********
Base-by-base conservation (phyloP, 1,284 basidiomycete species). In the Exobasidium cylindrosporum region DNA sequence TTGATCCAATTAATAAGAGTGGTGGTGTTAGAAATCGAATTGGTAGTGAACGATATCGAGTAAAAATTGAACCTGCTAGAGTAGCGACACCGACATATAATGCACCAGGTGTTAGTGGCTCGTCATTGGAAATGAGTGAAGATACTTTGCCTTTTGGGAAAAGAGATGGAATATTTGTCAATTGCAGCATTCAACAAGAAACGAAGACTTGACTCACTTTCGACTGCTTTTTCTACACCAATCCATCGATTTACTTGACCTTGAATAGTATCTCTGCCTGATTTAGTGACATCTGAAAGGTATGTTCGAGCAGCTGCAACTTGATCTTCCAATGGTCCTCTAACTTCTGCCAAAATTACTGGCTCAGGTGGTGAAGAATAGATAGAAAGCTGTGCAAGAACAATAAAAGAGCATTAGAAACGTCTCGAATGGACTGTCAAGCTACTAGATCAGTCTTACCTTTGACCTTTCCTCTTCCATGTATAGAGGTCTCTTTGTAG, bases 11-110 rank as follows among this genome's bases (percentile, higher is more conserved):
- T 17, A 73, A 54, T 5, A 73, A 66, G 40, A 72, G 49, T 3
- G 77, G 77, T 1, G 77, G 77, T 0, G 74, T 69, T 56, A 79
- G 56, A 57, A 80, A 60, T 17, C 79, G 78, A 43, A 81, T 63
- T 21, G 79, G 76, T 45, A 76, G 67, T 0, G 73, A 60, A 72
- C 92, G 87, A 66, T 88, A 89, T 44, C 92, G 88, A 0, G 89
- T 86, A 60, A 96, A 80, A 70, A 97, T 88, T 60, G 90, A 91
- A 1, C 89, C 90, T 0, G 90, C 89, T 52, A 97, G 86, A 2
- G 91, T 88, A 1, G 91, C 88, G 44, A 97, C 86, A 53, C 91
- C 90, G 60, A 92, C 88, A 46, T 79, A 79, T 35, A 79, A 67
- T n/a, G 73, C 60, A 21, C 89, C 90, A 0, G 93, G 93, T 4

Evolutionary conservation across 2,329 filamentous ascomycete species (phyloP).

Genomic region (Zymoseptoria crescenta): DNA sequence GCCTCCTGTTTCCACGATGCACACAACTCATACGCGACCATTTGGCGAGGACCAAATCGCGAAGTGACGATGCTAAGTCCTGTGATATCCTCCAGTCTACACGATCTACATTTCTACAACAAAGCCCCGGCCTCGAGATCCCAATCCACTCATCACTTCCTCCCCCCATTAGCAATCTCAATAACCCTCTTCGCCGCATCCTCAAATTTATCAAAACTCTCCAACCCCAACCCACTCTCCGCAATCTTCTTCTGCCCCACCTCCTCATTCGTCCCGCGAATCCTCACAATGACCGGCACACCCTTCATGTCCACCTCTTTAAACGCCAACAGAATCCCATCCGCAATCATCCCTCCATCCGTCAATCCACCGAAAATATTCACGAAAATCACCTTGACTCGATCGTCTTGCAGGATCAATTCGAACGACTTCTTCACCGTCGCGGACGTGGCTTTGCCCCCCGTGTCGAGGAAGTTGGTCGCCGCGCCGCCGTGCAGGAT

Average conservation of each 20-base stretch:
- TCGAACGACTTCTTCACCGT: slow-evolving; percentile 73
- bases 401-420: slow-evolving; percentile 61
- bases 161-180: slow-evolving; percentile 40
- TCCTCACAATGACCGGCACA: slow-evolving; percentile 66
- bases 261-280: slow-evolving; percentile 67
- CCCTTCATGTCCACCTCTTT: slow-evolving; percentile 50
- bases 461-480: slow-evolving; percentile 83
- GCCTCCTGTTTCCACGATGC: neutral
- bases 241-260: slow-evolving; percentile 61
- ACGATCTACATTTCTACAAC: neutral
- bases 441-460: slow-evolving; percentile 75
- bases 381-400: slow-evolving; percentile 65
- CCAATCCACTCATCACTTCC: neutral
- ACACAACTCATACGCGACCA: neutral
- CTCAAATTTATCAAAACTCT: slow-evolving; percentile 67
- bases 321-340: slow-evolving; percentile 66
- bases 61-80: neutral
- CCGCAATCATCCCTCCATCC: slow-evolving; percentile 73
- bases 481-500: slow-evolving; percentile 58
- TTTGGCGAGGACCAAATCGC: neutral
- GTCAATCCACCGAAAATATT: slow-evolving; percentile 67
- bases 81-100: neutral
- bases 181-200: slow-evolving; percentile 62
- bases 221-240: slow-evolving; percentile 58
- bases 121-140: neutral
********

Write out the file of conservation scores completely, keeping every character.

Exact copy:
Base-by-base conservation (phyloP, 1,284 basidiomycete species). In the Exobasidium cylindrosporum region DNA sequence TTGATCCAATTAATAAGAGTGGTGGTGTTAGAAATCGAATTGGTAGTGAACGATATCGAGTAAAAATTGAACCTGCTAGAGTAGCGACACCGACATATAATGCACCAGGTGTTAGTGGCTCGTCATTGGAAATGAGTGAAGATACTTTGCCTTTTGGGAAAAGAGATGGAATATTTGTCAATTGCAGCATTCAACAAGAAACGAAGACTTGACTCACTTTCGACTGCTTTTTCTACACCAATCCATCGATTTACTTGACCTTGAATAGTATCTCTGCCTGATTTAGTGACATCTGAAAGGTATGTTCGAGCAGCTGCAACTTGATCTTCCAATGGTCCTCTAACTTCTGCCAAAATTACTGGCTCAGGTGGTGAAGAATAGATAGAAAGCTGTGCAAGAACAATAAAAGAGCATTAGAAACGTCTCGAATGGACTGTCAAGCTACTAGATCAGTCTTACCTTTGACCTTTCCTCTTCCATGTATAGAGGTCTCTTTGTAG, bases 11-110 rank as follows among this genome's bases (percentile, higher is more conserved):
- T 17, A 73, A 54, T 5, A 73, A 66, G 40, A 72, G 49, T 3
- G 77, G 77, T 1, G 77, G 77, T 0, G 74, T 69, T 56, A 79
- G 56, A 57, A 80, A 60, T 17, C 79, G 78, A 43, A 81, T 63
- T 21, G 79, G 76, T 45, A 76, G 67, T 0, G 73, A 60, A 72
- C 92, G 87, A 66, T 88, A 89, T 44, C 92, G 88, A 0, G 89
- T 86, A 60, A 96, A 80, A 70, A 97, T 88, T 60, G 90, A 91
- A 1, C 89, C 90, T 0, G 90, C 89, T 52, A 97, G 86, A 2
- G 91, T 88, A 1, G 91, C 88, G 44, A 97, C 86, A 53, C 91
- C 90, G 60, A 92, C 88, A 46, T 79, A 79, T 35, A 79, A 67
- T n/a, G 73, C 60, A 21, C 89, C 90, A 0, G 93, G 93, T 4

Evolutionary conservation across 2,329 filamentous ascomycete species (phyloP).

Genomic region (Zymoseptoria crescenta): DNA sequence GCCTCCTGTTTCCACGATGCACACAACTCATACGCGACCATTTGGCGAGGACCAAATCGCGAAGTGACGATGCTAAGTCCTGTGATATCCTCCAGTCTACACGATCTACATTTCTACAACAAAGCCCCGGCCTCGAGATCCCAATCCACTCATCACTTCCTCCCCCCATTAGCAATCTCAATAACCCTCTTCGCCGCATCCTCAAATTTATCAAAACTCTCCAACCCCAACCCACTCTCCGCAATCTTCTTCTGCCCCACCTCCTCATTCGTCCCGCGAATCCTCACAATGACCGGCACACCCTTCATGTCCACCTCTTTAAACGCCAACAGAATCCCATCCGCAATCATCCCTCCATCCGTCAATCCACCGAAAATATTCACGAAAATCACCTTGACTCGATCGTCTTGCAGGATCAATTCGAACGACTTCTTCACCGTCGCGGACGTGGCTTTGCCCCCCGTGTCGAGGAAGTTGGTCGCCGCGCCGCCGTGCAGGAT

Average conservation of each 20-base stretch:
- TCGAACGACTTCTTCACCGT: slow-evolving; percentile 73
- bases 401-420: slow-evolving; percentile 61
- bases 161-180: slow-evolving; percentile 40
- TCCTCACAATGACCGGCACA: slow-evolving; percentile 66
- bases 261-280: slow-evolving; percentile 67
- CCCTTCATGTCCACCTCTTT: slow-evolving; percentile 50
- bases 461-480: slow-evolving; percentile 83
- GCCTCCTGTTTCCACGATGC: neutral
- bases 241-260: slow-evolving; percentile 61
- ACGATCTACATTTCTACAAC: neutral
- bases 441-460: slow-evolving; percentile 75
- bases 381-400: slow-evolving; percentile 65
- CCAATCCACTCATCACTTCC: neutral
- ACACAACTCATACGCGACCA: neutral
- CTCAAATTTATCAAAACTCT: slow-evolving; percentile 67
- bases 321-340: slow-evolving; percentile 66
- bases 61-80: neutral
- CCGCAATCATCCCTCCATCC: slow-evolving; percentile 73
- bases 481-500: slow-evolving; percentile 58
- TTTGGCGAGGACCAAATCGC: neutral
- GTCAATCCACCGAAAATATT: slow-evolving; percentile 67
- bases 81-100: neutral
- bases 181-200: slow-evolving; percentile 62
- bases 221-240: slow-evolving; percentile 58
- bases 121-140: neutral